Community Learning Centres: Country report from Asia (2008)

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Community-based education programmes are not new to many countries. There have been many innovative works undertaken by government and NGOs in the region over the years. Yet, such initiatives are often time- and budget-bound projects without systematic or long-term strategies that actually link with education policy and planning.

UNESCO's Asia-Pacific Programme of Education for All (APPEAL) Community Learning Centre (CLC)project was started in 1998 to develop effective community-based non-formal education (NFE) delivery mechanisms. The project has attempted to institutionalize CLCs as a key Education for All programme strategy within the national education plans of various countries. In 2003, the United Nations Literacy Decade (UNLD 2003 - 2012) highlighted the role of “community participation” as a key area of action and, thus, further encouraged the establishment of CLCs. most recent initiative to promote literacy, the Literacy Initiative for Empowerment (LIFE) programme.

To further promote CLCs, it is important to present concrete evidence that demonstrates their effectiveness and that can be disseminated to EFA stakeholders for strengthening and institutionalizing CLCs under EFA national plans. Towards this aim, comprehensive reviews on current practice and operation from nine Asian countries: Bangladesh, China, Kazakhstan, Indonesia, Lebanon, Nepal, Thailand, Uzbekistan and Viet Nam. Lebanon’s participation in this study is, indeed, a hopeful reflection of growing interest in using CLC modalities within the Arab States region.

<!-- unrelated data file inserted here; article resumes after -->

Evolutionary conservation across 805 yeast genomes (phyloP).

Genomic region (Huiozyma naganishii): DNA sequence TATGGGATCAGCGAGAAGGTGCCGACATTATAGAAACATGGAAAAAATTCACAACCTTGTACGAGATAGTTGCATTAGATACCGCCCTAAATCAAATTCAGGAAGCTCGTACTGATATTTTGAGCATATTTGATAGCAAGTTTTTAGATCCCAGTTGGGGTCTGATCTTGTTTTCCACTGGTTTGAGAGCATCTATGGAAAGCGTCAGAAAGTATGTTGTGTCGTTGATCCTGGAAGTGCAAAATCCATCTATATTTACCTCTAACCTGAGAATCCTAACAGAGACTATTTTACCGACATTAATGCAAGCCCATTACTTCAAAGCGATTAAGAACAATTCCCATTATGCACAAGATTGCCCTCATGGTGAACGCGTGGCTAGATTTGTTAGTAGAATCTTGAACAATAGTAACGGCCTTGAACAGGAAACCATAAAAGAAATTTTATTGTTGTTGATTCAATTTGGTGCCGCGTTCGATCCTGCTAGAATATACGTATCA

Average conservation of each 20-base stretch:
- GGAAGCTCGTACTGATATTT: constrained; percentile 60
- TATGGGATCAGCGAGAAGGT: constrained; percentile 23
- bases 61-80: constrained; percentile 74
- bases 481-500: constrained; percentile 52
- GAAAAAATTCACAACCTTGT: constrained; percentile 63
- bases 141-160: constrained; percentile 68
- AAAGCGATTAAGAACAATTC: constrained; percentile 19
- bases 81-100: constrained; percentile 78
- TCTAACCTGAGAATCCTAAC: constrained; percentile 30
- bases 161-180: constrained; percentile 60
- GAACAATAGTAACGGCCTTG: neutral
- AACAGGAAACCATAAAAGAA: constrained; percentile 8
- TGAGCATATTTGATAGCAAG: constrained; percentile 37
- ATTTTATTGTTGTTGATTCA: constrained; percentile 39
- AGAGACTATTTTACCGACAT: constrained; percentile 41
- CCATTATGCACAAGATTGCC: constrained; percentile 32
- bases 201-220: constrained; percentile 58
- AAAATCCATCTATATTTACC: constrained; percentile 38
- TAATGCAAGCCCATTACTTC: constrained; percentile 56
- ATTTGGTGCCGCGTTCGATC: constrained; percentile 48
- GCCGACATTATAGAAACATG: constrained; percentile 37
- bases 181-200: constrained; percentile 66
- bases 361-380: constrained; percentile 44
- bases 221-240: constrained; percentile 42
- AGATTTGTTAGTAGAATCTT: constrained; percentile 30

This publication consists of two parts. The first part is a synthesis of nine country research studies that discuss the common and unique features of CLCs based on the findings concerning policies, activities, management, achievements, and impact of CLCs in the countries. The second part features the summary reports of each of the countries researched. Each summary report provides an overview, analysis and recommendations further development of CLCs in the country. The full text of each research report is included in the CD together with references, photographs and other materials related to the research.

We wish to express our appreciation to the host country researchers who provided these very informative reports. Special thanks are extended to Dr. Prem Kasaju, who coordinated the development of the research framework and synthesized main findings from the nine studies.
Language: English
Imprint: UNESCO Asia and Pacific Regional Bureau for Education 2008 2008
Series: Report,